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Cheese Making Blog

  • Pasteurizing raw milk

    While we love raw milk, we recognize that for some people, pasteurizing raw milk is a better option. Home pasteurized milk retains far more benefits than store bought milk, which is treated at a far higher temperature, which kills entirely the beneficial nutritional aspects of milk.   The process of home pasteurization is a relatively […]

  • Introduction: 1840 Farm and their journey to goats

    My family had lived at 1840 Farm for six years before we had our first conversation about adding dairy animals to the farm’s landscape. At the time, we were keeping a flock of heritage breed hens and tending to an heirloom garden that expanded with every growing season. While both of those projects demanded an […]

  • Hoegger’s Christmas 2014 Goat Gift Guide

    For those who love ‘us goat people’, gift giving can be a challenge. So, for Christmas 2014, we thought we would put together an ‘Ultimate Gift Guide’ to help you out. There’s something here for all kinds of goat keepers and milk aficionados, and we’ve tried to cover all budgets. So from stocking fillers to […]

  • Obtaining a Dairy License – Writing a Business Plan

    With my blogs about obtaining a grade A dairy license, one assumes that you are interested in selling your product. Have you thought about a business plan? In a business plan you analyze the market to see if your product(s) are a good fit, how you will sell your product. i.e., wholesale or retail, where […]

  • Affinage Part II: Passive factors

    The two most important passive factors in ripening, or aging cheese, are temperature and humidity. Any good recipe should specify the ideal aging conditions for the cheese you are making but, the general range in temperature is 50-55F and 80-90% humidity. Air circulation is also an important part of managing mold growth. A good cheese […]

  • Requirements for Obtaining a Dairy License

    There are several requirements in order to become a grade A licensed dairy. First of all, one needs to decide if s/he is going to sell milk, aged non-pasteurized cheese, or pasteurized fresh cheese, yogurt, and chevre. I will be writing about my experience in Washington State. Please check with your state for their particular […]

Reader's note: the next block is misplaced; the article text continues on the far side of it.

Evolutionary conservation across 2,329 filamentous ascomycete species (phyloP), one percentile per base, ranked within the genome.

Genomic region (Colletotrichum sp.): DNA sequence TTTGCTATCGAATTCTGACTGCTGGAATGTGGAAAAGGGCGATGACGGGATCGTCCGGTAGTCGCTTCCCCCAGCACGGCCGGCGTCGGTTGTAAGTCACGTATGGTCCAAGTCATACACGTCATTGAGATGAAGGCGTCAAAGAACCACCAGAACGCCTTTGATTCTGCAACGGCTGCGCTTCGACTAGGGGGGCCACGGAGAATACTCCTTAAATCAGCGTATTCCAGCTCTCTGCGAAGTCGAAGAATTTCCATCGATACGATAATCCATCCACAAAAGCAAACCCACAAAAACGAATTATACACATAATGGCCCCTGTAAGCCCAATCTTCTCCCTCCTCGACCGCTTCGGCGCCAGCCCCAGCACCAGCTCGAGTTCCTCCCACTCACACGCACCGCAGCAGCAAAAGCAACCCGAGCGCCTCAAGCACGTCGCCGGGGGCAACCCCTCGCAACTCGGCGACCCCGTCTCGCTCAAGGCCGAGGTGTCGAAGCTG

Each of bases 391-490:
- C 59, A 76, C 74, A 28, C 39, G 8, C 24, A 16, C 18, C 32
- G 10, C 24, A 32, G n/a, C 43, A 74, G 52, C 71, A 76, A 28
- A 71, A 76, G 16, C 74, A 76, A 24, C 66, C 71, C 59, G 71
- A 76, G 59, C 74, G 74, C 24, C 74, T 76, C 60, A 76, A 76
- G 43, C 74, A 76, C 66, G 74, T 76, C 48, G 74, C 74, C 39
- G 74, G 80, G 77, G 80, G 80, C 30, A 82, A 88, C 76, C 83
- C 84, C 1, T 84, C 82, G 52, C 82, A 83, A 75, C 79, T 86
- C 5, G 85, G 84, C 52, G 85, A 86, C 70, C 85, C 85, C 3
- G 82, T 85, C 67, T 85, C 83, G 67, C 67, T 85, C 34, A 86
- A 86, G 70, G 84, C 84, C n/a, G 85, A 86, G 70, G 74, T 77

• The Path to being a Grade A Goat Dairy

    I’d been making cheeses for several years in my home kitchen when I decided to go to some actual cheese making classes.  Our local land grant college, Washington State University (WSU) offered a cheese making class taught by the venerable Marc Bates. I signed up for that in March of 2004.  It was a 4 […]

  • Affinage Part I: Active Factors

    While the process of making cheese has a number of tricky spots, the real challenge is in the aging or affinage. Proper aging is key to producing good cheese! Without it, you’re lovingly crafted cheese will turn into a moldy brick. For this discussion, we will break ageing into two topics, active and passive management. […]

  • Goat milk cheesecake – recipe

    We’re at the stage here now where I have milk jammed into every corner of the fridge, and the freezer is full too. And because I am disorganized, I forgot to order cheese cultures, so it’s Farmer’s Cheese all the way here, until they arrive. While we enjoy it on crackers, and crumbled on top […]

  • How to make ricotta salata – a simple pressed cheese

    This month we’ll cover a simple semi-firm pressed cheese – ricotta salata. This is a great recipe for your first adventures in pressed cheese, since the ricotta is so simple to make and the final product can be made using very basic equipment. You don’t need a cheese press and you don’t even need to […]

  • Pine Stump Farm – Farmstead Goat Cheese and More

    Huge welcome this month to Carey, who will document her family’s journey along the way to becoming a Grade A dairy. Look for her story in future newsletters!   Welcome to my farm. Pine Stump Farms has been evolving for 24 years and it’s hard to believe how fast the time has gone.  My partner […]

  • Home-made cheese molds

    Do you want to make one gallon batches when the recipe calls for two? Want to try making Brie but don’t want to buy an expensive mold yet? Try making your own molds out of recycled food containers! Making cheese molds is an easy and economical way to diversify your mold selection. By making your […]

  • Tips for safe, delicious ‘home-grown’ milk

    Here’s some tips and tricks for making delicious and safe milk and cheese at home.   Milking Keep your bucks separated from your milkers. The most common complaint I’ve heard about goat products is that they are too strong, musky or goaty. This is often caused by a buck rubbing his stink all over the […]

  • Cheesemaking: The Essential Equipment

    The cheesemaking supply and equipment lists in instructional books can be overwhelming – in sheer number of items and prospective cost. While all are useful items, these lists tend to be exhaustive about you potential needs. Until you become a committed cheese maker and/or want to make the financial investment, you can comfortably make cheese […]

  • Perfect home made chevre logs

    I bet those vacuum sealed logs you find at most grocery stores are not the kind chevre you’ve been dreaming of making. Hand rolling is the traditional, and best, way to achieve chevre greatness, through a beautifully smooth texture and the perfect denseness. By making your own logs you will never again have to settle […]